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My speech is about the history of the Irish and English people and the conflict concerning the area called Northern Ireland.
The beginning of the conflict
The first time mankind arrived on the island of Ireland was about 200 years before Christ. In the year 432, St. Patrick came to Ireland, initiating a “Golden Age“ of cultural and spiritual development.
But in the year 1169, this era came to an end and a time of pain and agony began. This was the year when the Anglo-Normans, who were the forefathers of the English nation, started to invade Ireland and finally controlled most of the country. This was the origin of the national- based conflict. England tried to conquer the whole land and to extinguish the Irish nation, but it never achieved that target. This caused very much hatred and hostility against England in the minds of the Irish people.
But what made peace between the two countries nearly impossible was the conflict between the cultures and religions. This was also the reason why a fusion with England became so inconceivable. The planned reformation of the Irish population was not just unsuccessful, but it also created a big gulf between the Catholic Ireland and the Protestant England.
When two chieftains of Ulster, which is the northern part of Ireland, were defeated and departed from England they started a plantation of Protestant settlers in the North of Ireland. This land is now a part of the United Kingdom, called Northern Ireland.
The Home Rule Controversy
In the year 1800, the United Kingdom was created, consisting of Great Britain and Ireland. This led to a never-ending movement to repeal the union between the two isles.
The Great Famine in 1846 changed the political scenery. It confirmed Irish fears about the incapacity of the British administration in handling Irish needs. But also many English politicians saw that the situation needed to be changed.
This was the beginning of the idea of Home Rule. In 1886, the Liberal Prime Minister Gladstone introduced the first Home Rule bill. This bill gave certain powers to a Dublin parliament. But the first, and later also the second, Home Rule bill were rejected. The first Home Rule bill was rejected in the House of Commons, the second in the House of Lords. The third and last attempt to establish Home Rule was prevented by the illegal Ulster Volunteer Force until the First World War broke out. The UVF is still active in Northern Ireland.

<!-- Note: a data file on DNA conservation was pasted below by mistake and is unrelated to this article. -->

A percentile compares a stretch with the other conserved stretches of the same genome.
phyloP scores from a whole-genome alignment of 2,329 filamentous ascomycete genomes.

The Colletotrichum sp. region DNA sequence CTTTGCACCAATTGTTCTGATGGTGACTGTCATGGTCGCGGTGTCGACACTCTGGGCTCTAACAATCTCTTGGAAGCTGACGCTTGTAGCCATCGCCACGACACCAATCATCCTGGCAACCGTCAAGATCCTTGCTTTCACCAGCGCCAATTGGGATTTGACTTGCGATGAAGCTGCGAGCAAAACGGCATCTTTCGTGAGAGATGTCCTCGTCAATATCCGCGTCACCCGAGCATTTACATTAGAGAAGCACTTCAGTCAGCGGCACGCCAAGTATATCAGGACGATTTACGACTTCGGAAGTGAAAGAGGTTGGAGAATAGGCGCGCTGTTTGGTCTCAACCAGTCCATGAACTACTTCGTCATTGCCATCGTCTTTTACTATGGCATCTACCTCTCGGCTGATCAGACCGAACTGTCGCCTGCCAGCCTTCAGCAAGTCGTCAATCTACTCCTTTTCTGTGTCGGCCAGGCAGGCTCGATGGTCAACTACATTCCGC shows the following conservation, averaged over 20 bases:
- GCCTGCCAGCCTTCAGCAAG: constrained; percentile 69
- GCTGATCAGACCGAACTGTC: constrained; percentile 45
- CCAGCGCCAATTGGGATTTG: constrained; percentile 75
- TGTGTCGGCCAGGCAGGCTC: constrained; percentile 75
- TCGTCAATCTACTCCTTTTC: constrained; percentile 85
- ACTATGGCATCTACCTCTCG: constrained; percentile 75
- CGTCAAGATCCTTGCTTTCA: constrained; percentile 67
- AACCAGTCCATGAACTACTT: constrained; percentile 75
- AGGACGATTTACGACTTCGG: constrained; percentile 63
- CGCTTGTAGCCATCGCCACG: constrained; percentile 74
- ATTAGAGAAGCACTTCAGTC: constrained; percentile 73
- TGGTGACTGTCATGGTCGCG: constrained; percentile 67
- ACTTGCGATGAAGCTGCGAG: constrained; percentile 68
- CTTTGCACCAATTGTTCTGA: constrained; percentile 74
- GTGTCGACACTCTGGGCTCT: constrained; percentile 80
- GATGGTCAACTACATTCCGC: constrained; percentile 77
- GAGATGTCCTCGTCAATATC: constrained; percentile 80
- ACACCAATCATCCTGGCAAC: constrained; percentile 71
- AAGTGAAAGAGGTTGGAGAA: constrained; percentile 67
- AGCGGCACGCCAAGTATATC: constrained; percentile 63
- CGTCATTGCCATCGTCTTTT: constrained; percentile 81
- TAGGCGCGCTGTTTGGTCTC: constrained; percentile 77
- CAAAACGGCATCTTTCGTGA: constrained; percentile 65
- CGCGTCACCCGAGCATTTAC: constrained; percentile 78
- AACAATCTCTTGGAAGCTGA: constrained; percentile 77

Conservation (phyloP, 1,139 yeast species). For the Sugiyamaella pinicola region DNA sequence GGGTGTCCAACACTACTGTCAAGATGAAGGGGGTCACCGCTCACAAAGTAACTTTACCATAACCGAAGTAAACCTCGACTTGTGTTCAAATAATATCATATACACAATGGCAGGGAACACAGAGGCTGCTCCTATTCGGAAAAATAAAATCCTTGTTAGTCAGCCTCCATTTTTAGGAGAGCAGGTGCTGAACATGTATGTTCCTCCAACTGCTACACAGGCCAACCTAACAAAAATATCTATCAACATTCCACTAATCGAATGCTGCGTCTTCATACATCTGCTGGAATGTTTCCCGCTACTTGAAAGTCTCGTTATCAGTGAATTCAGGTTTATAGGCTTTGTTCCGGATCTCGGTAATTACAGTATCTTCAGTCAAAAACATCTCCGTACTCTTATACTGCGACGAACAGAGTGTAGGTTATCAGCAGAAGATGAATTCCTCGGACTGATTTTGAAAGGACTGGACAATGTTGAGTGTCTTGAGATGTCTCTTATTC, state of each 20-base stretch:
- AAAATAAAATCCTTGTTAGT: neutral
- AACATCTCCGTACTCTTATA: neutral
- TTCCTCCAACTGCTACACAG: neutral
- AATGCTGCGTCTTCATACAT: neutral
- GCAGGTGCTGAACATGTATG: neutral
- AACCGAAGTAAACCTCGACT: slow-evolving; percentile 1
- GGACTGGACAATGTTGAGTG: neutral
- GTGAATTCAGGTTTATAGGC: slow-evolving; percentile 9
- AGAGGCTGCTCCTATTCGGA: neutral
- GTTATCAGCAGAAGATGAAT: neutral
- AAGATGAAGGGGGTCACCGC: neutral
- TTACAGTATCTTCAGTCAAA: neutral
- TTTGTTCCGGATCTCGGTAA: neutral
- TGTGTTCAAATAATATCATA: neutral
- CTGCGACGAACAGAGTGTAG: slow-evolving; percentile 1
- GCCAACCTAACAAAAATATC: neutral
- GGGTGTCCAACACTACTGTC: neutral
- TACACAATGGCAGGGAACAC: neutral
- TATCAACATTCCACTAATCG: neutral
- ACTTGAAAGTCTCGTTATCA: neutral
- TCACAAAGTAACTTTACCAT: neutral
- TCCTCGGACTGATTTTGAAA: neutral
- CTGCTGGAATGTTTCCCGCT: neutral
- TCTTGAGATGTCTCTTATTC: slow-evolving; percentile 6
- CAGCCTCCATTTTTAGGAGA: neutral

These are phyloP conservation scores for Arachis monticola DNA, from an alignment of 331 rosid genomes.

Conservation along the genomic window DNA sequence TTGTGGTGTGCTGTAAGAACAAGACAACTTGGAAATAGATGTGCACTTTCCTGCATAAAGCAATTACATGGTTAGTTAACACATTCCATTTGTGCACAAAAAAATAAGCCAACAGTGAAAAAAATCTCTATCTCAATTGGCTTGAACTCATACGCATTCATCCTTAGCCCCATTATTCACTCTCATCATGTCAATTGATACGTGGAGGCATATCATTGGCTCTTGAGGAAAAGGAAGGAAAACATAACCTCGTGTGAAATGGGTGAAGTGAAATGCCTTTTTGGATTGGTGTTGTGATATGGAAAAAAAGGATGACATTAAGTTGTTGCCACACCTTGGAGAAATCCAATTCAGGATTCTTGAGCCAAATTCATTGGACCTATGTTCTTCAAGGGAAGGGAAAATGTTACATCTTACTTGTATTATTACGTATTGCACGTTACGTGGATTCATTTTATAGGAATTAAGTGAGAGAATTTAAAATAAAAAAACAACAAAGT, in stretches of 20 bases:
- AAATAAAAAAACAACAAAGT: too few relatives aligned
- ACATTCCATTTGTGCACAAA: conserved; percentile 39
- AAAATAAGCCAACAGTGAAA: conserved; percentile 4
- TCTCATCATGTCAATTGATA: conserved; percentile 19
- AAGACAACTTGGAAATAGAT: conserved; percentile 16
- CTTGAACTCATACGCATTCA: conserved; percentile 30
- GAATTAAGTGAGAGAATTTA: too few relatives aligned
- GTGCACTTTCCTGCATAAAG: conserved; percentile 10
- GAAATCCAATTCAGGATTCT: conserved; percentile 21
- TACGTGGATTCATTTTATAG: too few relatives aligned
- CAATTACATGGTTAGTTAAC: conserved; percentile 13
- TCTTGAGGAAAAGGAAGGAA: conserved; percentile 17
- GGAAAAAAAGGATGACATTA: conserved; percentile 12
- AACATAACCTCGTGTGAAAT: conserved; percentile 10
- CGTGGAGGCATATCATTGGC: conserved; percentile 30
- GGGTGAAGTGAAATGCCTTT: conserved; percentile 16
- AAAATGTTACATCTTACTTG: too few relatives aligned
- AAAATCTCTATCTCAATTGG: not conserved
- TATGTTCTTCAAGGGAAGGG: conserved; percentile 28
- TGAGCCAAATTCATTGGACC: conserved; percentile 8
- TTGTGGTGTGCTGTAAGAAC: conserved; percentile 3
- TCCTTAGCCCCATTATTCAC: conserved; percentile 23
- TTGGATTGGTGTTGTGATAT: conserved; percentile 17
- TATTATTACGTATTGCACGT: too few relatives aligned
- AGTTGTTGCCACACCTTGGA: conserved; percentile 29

The Republic of ireland
After the First World War, a radical republican party called Sinn Féin (“Ourselves alone“ in Gaelic) won the general election, but instead of taking their seats, they established an alternative parliament. A year later, in the year 1919, the War of Independence began. On the side of the Irish people, the Irish Republican Army was founded to fight the British troops. The war ended in 1921 with a treaty that partitioned the isle. 6 counties of Ulster remained with the United Kingdom, the rest of the 26 counties formed the Republic of Ireland in 1922. But this solution satisfied neither of the two sides, it was only seen as a temporary measure. The partition was based on the religious distribution of the population.
Except for the following rumours between pro and anti-Treaty forces that lasted a year, the Republic of Ireland stayed mainly peaceful until today. But in Northern Ireland the conflict between Irish and English people held on and has not ended yet. An armed police force called the Royal Ulster Constabulary and the British army were sent to Ireland to establish peace and order. But instead of this, they were fighting a war against the IRA, which is still going on now.
The civil rights of the irish in NORTHERN ireland
In the beginning of the existence of Northern Ireland, the Irish and Catholic population of this area was not very happy with the new state. They voted mainly for Nationalist politicians. But the British and Protestant population was about two-thirds of the whole state. So the Unionists that received the majority of the vote from the Protestant population were the ruling party. Many Unionists felt that the Catholic disloyalty to the new state justified discrimination against them. The electoral system with its principle of winner-take-all played a large part in the discrimination against the Catholics.